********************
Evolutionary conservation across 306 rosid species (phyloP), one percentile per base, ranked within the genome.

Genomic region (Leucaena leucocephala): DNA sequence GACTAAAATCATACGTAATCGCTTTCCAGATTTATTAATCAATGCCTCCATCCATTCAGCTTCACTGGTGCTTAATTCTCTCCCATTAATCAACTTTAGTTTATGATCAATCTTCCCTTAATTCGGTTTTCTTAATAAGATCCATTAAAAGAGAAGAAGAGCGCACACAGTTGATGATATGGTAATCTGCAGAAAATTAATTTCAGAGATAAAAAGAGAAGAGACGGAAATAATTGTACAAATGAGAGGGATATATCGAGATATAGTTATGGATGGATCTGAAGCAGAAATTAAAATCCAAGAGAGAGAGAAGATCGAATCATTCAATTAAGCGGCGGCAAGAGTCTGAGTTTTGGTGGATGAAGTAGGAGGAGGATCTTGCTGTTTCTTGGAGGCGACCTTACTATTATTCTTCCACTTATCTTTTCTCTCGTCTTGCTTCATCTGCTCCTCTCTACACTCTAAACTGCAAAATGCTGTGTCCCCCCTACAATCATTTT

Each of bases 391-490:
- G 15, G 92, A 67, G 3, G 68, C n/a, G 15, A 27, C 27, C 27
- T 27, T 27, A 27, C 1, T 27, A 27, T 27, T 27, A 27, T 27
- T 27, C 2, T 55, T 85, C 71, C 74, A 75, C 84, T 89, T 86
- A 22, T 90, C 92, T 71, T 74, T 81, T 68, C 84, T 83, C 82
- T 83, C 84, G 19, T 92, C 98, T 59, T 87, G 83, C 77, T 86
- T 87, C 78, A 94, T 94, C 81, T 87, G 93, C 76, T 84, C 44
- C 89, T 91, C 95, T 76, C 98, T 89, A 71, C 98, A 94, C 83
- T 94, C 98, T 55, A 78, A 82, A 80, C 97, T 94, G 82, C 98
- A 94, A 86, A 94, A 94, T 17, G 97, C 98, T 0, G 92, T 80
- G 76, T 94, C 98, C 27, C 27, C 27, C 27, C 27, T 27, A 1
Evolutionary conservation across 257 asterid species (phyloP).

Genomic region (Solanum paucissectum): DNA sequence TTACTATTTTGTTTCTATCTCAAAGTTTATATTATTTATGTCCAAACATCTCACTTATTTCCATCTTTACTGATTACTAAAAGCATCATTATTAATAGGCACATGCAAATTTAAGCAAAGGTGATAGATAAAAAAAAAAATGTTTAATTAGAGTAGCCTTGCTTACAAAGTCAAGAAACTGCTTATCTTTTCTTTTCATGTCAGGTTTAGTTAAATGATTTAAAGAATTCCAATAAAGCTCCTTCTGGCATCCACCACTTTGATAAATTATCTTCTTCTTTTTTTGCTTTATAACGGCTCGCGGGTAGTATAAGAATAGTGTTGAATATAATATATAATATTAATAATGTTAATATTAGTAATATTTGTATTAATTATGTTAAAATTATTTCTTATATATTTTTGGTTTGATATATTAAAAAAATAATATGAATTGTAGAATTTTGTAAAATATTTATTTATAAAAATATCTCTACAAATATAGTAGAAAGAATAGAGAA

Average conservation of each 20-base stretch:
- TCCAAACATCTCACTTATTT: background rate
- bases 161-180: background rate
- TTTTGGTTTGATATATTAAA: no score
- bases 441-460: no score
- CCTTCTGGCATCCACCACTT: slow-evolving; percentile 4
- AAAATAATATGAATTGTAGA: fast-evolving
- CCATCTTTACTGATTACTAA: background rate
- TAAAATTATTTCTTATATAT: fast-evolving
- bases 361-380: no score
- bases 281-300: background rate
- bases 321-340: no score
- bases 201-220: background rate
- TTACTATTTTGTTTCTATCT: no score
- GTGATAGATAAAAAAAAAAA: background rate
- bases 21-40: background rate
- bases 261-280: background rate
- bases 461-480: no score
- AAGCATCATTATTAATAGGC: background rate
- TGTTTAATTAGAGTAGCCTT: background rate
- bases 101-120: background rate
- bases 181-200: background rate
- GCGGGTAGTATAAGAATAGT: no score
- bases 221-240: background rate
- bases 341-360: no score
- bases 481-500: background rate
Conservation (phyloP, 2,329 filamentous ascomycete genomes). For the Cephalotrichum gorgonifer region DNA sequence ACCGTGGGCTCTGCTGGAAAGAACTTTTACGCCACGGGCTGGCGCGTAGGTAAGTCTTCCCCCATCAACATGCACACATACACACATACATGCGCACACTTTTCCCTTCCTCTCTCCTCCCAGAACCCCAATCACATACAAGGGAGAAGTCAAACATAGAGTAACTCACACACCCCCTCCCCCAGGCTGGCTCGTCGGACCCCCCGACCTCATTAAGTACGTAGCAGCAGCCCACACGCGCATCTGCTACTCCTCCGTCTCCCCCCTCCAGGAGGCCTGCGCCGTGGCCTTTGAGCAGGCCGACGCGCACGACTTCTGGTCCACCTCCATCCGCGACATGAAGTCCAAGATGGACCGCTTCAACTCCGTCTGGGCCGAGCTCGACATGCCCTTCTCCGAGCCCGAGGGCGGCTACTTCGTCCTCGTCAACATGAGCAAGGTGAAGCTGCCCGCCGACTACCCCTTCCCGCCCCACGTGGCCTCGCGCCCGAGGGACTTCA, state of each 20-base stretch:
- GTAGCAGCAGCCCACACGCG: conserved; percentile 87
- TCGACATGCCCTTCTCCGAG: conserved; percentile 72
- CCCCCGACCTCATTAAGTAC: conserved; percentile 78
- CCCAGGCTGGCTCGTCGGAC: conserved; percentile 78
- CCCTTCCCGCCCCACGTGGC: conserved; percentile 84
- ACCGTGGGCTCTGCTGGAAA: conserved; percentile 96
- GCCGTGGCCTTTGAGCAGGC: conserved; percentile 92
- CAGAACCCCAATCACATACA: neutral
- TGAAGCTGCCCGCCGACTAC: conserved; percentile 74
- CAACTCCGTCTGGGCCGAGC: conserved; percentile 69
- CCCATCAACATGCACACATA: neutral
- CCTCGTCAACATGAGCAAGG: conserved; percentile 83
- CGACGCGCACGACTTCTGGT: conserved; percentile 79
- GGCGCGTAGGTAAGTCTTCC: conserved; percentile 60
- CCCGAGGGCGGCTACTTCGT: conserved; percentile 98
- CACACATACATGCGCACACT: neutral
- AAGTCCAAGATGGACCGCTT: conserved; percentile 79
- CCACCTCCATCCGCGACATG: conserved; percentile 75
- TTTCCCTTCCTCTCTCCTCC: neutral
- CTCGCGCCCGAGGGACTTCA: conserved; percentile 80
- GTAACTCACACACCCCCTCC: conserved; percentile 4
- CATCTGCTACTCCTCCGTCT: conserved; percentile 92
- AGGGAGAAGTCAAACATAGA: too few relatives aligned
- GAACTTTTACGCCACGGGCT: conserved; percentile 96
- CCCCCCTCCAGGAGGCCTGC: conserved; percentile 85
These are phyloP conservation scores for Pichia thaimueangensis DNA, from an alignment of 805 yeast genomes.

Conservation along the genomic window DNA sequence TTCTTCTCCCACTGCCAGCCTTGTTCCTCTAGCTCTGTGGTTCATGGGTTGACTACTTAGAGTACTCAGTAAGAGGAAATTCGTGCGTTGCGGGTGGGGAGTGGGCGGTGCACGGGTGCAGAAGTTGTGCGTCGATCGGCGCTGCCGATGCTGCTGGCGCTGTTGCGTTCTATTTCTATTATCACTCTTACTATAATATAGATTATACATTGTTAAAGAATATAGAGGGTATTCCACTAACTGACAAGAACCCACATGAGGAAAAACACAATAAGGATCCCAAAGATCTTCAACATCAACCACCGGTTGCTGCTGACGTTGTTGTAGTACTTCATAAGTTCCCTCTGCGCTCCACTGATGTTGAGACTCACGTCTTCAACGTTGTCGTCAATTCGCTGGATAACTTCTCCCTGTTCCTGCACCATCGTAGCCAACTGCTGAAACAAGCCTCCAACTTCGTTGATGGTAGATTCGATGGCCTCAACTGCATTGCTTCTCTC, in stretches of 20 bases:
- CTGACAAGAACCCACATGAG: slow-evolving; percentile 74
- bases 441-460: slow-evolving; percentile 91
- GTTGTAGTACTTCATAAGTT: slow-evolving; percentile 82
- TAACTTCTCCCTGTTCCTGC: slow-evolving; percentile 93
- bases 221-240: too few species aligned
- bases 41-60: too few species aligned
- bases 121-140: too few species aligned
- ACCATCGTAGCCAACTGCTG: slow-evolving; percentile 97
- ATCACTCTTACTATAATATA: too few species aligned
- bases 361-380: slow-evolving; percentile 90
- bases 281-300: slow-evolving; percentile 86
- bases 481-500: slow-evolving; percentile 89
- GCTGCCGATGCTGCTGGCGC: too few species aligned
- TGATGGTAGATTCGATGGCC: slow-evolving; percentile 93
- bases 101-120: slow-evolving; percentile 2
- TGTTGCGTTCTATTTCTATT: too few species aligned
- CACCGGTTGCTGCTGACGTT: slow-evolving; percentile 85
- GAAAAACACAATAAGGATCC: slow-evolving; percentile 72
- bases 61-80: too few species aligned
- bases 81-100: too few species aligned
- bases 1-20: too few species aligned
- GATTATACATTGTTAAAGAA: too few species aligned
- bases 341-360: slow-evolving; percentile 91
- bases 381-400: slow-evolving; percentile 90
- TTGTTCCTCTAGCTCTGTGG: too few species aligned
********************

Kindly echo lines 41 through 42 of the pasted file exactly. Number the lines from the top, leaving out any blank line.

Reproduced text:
- bases 481-500: background rate
Conservation (phyloP, 2,329 filamentous ascomycete genomes). For the Cephalotrichum gorgonifer region DNA sequence ACCGTGGGCTCTGCTGGAAAGAACTTTTACGCCACGGGCTGGCGCGTAGGTAAGTCTTCCCCCATCAACATGCACACATACACACATACATGCGCACACTTTTCCCTTCCTCTCTCCTCCCAGAACCCCAATCACATACAAGGGAGAAGTCAAACATAGAGTAACTCACACACCCCCTCCCCCAGGCTGGCTCGTCGGACCCCCCGACCTCATTAAGTACGTAGCAGCAGCCCACACGCGCATCTGCTACTCCTCCGTCTCCCCCCTCCAGGAGGCCTGCGCCGTGGCCTTTGAGCAGGCCGACGCGCACGACTTCTGGTCCACCTCCATCCGCGACATGAAGTCCAAGATGGACCGCTTCAACTCCGTCTGGGCCGAGCTCGACATGCCCTTCTCCGAGCCCGAGGGCGGCTACTTCGTCCTCGTCAACATGAGCAAGGTGAAGCTGCCCGCCGACTACCCCTTCCCGCCCCACGTGGCCTCGCGCCCGAGGGACTTCA, state of each 20-base stretch: